Germany’s leader Olaf Scholz has promised to give €2 billion ($2.2 billion) to the United Nations’ flagship climate fund for projects cutting emissions and adapting to climate change around the world.
The Green Climate Fund was set up in 2010 to distribute money from wealthy countries to climate projects in low and middle-income countries. It has spent around $12bn so far funding climate projects but has recently warned of cutbacks because of a lack of resources.
The pledge is a third more than Germany’s previous contribution to the fund. Once confirmed, the money will support climate investment during the 2024-2027 period.
Scholz’s pledge at the Petersberg Climate Dialogue in Berlin today sets the bar for other wealthy nations ahead of the fund’s regular pledging conference in the German city of Bonn in October.
“I appeal to the many traditional and possible new donors – let us continue this success story it is more important than ever before”, Scholz said.
— GermanForeignOffice (@GermanyDiplo) May 3, 2023
Austria, the only other major nation to make a pledge so far, upped their contribution by just under a quarter to €0.16 billion ($0.18 billion).
Liane Schalatek, who monitors the GCF as a representative of civil society, told Climate Home it was “great that there is an upward trajectory, we would have hoped for a bit more than the [one-third] increase, given the needs and the accelerated phase needed in taking climate action, as well as the importance of the GCF”.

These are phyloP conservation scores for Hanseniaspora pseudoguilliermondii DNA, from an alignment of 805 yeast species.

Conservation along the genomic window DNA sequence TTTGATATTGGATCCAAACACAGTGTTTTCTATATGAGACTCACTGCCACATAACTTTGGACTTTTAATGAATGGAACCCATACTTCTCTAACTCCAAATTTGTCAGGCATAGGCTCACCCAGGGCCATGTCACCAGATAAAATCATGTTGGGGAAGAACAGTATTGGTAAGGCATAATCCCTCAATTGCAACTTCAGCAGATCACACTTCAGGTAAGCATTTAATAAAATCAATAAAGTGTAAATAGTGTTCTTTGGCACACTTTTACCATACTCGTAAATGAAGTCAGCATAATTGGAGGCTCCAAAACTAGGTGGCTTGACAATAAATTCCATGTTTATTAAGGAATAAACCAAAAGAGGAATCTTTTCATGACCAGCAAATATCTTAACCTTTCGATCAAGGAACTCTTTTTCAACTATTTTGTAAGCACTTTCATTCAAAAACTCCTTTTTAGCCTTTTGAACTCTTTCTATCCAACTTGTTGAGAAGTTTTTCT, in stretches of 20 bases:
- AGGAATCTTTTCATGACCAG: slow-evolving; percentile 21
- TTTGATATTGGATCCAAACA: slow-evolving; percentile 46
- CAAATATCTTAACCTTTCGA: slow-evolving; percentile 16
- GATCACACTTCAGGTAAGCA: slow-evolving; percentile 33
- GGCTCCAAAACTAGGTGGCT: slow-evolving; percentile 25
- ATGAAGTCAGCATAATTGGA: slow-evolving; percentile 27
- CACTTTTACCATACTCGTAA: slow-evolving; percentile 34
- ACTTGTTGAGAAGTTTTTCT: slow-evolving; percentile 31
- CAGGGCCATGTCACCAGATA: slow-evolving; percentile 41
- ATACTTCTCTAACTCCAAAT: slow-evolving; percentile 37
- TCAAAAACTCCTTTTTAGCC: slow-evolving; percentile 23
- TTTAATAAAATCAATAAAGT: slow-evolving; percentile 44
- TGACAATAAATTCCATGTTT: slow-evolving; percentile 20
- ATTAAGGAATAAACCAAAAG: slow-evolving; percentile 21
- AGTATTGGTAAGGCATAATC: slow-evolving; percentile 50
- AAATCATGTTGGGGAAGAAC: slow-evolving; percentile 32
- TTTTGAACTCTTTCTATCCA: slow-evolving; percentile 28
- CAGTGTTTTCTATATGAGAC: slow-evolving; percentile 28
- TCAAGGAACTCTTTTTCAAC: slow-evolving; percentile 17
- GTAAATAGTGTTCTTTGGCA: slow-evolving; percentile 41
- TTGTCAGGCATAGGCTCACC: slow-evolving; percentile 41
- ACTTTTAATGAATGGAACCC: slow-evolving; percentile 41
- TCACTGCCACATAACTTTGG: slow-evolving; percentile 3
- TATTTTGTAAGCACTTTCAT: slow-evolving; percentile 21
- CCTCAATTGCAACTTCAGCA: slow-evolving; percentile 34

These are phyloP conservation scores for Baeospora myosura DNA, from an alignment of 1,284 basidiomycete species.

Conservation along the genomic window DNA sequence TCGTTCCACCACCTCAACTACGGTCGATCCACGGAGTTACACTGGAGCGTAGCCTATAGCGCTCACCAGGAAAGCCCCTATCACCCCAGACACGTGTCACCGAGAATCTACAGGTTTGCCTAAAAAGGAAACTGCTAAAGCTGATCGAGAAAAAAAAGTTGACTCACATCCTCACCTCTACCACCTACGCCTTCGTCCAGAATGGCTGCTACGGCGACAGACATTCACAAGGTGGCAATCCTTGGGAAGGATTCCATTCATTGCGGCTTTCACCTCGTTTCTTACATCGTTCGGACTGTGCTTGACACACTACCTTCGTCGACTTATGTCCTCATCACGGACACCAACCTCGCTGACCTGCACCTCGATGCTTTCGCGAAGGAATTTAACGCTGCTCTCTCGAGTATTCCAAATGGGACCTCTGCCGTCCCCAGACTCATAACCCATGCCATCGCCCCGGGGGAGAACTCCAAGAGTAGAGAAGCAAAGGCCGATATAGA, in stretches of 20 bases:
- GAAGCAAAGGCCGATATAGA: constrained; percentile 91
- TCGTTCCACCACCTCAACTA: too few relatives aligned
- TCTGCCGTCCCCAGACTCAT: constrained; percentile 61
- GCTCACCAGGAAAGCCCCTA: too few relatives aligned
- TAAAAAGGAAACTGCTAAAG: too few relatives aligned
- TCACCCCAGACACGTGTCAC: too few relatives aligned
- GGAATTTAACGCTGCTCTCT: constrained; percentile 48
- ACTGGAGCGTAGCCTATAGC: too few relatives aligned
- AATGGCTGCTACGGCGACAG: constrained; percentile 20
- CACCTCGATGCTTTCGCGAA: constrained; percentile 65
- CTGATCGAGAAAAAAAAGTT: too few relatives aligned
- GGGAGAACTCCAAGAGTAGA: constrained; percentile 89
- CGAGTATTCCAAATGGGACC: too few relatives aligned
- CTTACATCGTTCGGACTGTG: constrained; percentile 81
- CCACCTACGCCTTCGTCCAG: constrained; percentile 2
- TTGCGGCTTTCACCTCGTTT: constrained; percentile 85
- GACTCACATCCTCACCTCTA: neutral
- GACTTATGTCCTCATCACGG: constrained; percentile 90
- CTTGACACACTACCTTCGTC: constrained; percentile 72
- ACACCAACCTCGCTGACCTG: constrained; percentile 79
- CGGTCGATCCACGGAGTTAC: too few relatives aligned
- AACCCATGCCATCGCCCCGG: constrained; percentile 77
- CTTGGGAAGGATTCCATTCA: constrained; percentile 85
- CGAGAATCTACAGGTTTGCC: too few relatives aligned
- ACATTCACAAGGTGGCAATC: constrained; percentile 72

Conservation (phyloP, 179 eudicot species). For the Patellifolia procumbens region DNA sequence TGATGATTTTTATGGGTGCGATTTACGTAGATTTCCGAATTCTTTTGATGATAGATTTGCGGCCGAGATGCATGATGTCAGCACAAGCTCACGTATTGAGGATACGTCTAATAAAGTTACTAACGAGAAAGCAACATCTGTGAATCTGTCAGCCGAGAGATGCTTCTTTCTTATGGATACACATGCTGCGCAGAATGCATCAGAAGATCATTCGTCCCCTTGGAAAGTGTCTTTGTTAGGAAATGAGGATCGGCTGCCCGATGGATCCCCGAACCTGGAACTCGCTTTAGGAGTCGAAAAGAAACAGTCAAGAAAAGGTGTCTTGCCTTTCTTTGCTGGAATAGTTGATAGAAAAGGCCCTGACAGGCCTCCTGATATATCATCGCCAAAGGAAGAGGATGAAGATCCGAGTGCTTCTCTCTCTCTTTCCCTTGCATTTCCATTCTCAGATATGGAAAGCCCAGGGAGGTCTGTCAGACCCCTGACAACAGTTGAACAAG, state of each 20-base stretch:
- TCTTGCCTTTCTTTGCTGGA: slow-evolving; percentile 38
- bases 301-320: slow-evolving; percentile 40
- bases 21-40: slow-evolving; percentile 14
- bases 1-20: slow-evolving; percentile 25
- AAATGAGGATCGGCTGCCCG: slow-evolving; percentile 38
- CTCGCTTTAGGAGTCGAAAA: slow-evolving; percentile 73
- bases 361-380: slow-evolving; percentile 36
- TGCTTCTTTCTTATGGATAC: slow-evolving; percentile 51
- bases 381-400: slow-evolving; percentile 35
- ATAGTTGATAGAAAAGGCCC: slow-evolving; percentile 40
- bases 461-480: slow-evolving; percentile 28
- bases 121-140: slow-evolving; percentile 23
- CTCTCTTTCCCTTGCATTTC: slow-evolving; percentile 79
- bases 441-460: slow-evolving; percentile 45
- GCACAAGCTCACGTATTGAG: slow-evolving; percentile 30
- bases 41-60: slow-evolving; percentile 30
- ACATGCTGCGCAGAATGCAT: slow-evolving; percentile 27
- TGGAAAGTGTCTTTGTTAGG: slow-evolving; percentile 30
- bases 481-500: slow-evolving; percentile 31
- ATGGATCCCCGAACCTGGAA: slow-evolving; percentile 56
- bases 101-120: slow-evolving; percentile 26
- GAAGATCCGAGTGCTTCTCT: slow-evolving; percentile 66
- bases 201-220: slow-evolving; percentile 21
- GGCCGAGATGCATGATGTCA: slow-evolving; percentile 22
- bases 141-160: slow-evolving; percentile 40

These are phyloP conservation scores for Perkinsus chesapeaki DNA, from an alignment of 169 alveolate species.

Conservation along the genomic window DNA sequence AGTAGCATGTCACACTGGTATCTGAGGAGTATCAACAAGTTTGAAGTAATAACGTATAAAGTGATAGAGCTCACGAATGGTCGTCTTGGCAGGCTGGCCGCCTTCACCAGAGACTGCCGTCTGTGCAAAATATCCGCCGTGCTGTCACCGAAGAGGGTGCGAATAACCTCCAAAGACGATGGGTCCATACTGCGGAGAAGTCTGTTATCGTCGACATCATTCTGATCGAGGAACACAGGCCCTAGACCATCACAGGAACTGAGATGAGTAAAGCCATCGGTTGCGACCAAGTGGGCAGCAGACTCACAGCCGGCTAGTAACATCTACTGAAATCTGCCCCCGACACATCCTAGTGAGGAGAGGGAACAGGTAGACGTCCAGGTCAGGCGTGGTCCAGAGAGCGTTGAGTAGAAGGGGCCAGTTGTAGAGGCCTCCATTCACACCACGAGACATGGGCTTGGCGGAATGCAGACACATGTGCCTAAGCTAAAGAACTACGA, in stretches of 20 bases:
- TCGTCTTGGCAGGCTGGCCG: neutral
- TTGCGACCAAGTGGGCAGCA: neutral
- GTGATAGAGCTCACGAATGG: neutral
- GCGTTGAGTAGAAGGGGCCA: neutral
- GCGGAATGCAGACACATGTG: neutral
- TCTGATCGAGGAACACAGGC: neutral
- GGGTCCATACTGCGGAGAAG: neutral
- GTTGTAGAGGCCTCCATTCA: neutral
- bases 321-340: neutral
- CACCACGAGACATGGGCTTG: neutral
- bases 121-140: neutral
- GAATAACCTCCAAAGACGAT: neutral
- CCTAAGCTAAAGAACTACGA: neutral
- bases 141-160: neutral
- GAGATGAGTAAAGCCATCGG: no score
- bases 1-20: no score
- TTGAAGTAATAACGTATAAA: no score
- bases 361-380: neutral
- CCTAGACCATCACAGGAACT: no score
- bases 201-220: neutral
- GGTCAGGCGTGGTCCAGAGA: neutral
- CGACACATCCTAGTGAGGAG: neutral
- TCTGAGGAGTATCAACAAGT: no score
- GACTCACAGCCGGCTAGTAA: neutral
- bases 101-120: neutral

Joe Thwaites, a climate finance campaigner at the National Resources Defense Council, said it was a “critical signal of support to developing countries” and “sets a benchmark for other countries who also need to step up with increased contributions”.
If all governments increase their contributions by a third, and there are no new contributors like the USA and Australia, the fund will have around $13 billion to spend between 2024 and 2027.
An internal strategy document prepared for the GCF board, and seen by Climate Home, labels $12.5 billion as a middling level of money compared with a “status quo” scenario of $10 billion and a “high” scenario of $15 billion.
Proud to hear @Bundeskanzler announce that🇩🇪 will be increasing our contribution to the next replenishment round of @theGCF to 2Bn (1.5 Bn last round – a 33% increase). We look to all other wealthy nations to join us in similarly ambitious replenishments#climatefinance pic.twitter.com/cK0M46kEpq
— Jennifer Morgan (@climatemorgan) May 3, 2023
Reaching a “mid” scenario instead of the “status quo” means the fund can do more to ensure that everyone on earth is protected by early warning systems and do more to help food systems and ecosystems green transition.
But only in the “high” scenario, the fund would have enough resources to do more to help developing countries’ financial systems work towards a green transition or to promote clean technology innovation, the document says.
First big spender
Germany is historically one of the fund’s biggest donors alongside the UK, France and Japan, who have yet to make their latest pledges.
The USA may make a pledge but it will need the approval of Congress, which is partly controlled by the opposition Republican Party, approval to fulfill its pledge.
President Biden recently promised $1 billion to the fund. But this is only a partial fulfillment of the outstanding $2 billion which President Barack Obama promised before Donald Trump later reneged on.
This article was edited to clarify that Obama pledged $3 billion but, as he delivered $1 billion, the outstanding amount is $2 billion and to say that Congressional approval is required for delivering funds to the GCF but not for promising funds.